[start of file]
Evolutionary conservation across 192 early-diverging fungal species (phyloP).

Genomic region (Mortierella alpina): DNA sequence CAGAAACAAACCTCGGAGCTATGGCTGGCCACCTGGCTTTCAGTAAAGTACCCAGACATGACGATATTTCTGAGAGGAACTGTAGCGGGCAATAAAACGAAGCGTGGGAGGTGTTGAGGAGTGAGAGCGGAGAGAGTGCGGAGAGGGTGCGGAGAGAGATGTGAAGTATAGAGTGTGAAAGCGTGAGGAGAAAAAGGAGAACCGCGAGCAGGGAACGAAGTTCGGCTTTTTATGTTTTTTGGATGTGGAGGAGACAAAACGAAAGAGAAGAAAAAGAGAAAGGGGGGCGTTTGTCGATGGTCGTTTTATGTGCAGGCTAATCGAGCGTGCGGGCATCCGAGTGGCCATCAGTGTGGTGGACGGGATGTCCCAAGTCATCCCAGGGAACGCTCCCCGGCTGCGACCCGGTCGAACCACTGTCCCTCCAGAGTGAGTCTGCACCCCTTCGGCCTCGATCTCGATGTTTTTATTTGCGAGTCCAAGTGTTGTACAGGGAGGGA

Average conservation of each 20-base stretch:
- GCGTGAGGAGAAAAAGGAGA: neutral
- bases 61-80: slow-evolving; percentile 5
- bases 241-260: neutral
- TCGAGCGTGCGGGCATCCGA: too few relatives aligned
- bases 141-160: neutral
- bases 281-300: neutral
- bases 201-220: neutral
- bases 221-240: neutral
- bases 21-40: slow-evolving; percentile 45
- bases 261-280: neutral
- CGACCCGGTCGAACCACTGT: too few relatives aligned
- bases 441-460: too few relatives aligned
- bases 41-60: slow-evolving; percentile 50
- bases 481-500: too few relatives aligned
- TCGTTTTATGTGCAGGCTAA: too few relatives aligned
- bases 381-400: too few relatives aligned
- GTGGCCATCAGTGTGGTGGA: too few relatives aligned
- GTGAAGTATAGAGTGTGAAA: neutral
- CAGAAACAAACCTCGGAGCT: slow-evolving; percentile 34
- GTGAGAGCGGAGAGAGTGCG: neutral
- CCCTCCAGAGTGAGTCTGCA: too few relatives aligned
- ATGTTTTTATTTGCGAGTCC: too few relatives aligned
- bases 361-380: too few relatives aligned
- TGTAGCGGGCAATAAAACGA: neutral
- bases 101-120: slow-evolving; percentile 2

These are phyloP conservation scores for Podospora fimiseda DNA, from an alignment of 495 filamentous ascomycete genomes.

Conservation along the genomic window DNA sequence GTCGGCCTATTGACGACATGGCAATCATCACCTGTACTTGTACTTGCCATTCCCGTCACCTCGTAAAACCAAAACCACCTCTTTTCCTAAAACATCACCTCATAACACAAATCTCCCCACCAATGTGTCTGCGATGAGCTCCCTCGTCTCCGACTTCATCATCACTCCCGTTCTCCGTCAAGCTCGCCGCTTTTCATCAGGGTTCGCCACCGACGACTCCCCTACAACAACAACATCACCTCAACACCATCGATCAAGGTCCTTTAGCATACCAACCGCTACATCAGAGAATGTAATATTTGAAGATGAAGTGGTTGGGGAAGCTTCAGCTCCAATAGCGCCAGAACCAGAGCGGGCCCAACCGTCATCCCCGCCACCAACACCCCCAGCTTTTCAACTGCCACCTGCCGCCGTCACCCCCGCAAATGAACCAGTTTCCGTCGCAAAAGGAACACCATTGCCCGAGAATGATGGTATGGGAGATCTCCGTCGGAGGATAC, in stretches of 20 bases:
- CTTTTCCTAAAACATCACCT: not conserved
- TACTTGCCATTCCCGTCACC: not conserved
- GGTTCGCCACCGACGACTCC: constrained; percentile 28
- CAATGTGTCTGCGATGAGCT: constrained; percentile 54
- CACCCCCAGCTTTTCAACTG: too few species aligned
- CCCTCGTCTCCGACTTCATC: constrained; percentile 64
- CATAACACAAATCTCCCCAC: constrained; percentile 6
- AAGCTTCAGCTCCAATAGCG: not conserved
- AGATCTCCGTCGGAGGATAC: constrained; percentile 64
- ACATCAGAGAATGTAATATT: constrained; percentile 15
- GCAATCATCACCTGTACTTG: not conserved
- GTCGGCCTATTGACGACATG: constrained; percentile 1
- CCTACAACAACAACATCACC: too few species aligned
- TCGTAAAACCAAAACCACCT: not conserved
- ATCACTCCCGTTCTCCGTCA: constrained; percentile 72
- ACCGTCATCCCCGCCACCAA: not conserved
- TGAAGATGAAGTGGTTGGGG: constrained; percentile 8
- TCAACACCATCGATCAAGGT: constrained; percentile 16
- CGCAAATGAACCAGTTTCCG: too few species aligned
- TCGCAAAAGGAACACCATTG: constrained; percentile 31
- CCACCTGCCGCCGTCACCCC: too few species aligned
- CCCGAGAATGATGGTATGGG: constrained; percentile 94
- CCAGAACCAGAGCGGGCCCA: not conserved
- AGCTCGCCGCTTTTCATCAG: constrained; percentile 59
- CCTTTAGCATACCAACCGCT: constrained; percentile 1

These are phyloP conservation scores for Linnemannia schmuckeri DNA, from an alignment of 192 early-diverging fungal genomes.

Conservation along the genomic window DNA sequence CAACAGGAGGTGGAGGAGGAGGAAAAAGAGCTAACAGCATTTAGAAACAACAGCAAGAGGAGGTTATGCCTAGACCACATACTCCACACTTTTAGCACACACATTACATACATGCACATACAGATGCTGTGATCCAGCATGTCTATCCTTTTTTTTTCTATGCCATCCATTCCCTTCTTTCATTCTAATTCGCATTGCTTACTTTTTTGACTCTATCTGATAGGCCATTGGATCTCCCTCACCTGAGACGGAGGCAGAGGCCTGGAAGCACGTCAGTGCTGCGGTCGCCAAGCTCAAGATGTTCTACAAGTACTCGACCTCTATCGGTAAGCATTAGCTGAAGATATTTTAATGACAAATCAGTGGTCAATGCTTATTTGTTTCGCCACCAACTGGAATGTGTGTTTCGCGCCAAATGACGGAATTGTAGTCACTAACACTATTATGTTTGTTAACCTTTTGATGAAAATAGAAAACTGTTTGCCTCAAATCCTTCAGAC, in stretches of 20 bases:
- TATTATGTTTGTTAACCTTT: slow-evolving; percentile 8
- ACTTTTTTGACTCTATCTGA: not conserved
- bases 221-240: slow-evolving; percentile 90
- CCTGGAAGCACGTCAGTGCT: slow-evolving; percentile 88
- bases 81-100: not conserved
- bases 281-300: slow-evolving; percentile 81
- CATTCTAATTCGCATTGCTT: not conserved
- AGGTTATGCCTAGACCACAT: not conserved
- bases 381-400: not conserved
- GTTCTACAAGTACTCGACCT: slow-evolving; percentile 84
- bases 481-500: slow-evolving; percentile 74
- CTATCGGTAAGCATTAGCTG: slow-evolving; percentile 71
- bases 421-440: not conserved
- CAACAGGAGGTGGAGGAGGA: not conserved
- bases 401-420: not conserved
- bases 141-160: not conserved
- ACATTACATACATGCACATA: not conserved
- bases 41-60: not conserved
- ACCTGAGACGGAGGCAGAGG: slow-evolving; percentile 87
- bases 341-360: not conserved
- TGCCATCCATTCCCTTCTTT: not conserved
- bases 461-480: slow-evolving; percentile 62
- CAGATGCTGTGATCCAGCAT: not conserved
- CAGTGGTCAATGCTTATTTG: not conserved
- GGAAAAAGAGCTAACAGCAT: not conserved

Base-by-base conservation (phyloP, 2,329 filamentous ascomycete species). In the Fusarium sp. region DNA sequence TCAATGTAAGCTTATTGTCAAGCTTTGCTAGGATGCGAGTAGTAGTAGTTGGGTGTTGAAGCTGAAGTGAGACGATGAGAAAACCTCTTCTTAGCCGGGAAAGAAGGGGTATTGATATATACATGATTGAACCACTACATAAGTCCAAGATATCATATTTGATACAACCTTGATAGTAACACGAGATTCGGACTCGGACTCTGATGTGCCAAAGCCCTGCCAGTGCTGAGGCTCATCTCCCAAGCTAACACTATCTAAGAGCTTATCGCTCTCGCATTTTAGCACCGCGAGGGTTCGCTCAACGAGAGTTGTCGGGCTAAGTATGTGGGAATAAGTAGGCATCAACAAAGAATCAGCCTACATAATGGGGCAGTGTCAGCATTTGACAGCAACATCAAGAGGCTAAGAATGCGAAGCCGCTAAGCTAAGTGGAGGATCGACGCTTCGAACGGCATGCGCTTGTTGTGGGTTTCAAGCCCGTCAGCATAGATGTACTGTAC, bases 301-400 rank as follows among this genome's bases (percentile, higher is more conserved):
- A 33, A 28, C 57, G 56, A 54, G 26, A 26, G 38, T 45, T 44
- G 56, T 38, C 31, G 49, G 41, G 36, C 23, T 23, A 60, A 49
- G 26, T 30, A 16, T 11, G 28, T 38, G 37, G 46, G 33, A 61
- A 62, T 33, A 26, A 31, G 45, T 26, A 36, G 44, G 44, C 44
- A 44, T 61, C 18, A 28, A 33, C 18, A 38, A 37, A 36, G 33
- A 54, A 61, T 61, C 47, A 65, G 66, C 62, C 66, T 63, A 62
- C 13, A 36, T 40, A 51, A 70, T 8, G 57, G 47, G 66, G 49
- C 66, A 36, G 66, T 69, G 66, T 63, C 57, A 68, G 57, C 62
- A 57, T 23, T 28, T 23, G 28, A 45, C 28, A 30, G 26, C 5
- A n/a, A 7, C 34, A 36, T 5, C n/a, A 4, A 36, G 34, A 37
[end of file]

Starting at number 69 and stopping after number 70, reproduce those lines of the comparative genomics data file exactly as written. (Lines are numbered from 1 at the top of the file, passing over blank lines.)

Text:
- CTATCGGTAAGCATTAGCTG: slow-evolving; percentile 71
- bases 421-440: not conserved